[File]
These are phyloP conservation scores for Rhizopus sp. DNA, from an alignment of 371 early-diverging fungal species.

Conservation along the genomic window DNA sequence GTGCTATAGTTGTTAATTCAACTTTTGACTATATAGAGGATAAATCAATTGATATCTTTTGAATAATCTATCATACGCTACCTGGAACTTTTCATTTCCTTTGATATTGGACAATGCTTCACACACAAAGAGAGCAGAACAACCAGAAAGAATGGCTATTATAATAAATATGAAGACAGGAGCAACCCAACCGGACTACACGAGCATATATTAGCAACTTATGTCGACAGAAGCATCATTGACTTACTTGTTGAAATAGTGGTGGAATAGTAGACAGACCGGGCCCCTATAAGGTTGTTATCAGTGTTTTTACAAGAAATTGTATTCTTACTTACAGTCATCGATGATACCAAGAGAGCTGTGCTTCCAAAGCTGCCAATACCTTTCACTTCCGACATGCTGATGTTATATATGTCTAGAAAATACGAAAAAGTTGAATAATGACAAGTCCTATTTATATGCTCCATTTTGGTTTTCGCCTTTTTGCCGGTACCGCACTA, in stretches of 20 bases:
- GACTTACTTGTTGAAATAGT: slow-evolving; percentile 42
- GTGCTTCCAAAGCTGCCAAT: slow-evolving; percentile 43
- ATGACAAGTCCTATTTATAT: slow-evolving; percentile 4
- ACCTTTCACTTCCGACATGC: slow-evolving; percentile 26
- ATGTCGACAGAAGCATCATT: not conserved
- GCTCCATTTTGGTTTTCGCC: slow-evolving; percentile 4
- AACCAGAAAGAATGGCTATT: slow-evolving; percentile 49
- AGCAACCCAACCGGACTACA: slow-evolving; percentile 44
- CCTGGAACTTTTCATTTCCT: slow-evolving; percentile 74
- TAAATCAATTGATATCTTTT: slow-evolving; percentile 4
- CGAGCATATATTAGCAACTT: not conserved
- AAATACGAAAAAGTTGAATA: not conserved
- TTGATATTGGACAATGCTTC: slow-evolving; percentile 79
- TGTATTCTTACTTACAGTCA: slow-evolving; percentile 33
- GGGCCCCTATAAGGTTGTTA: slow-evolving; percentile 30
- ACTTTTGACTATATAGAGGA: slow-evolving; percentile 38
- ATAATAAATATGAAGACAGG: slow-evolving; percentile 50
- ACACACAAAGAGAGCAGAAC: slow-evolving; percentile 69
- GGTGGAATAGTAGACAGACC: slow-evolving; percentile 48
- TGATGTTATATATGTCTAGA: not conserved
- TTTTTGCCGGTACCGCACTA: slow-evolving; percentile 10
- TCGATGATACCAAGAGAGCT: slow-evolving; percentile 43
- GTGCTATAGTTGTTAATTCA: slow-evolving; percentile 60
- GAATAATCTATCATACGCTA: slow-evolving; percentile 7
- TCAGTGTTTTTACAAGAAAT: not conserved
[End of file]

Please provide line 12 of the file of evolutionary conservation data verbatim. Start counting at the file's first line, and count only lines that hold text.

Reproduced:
- TAAATCAATTGATATCTTTT: slow-evolving; percentile 4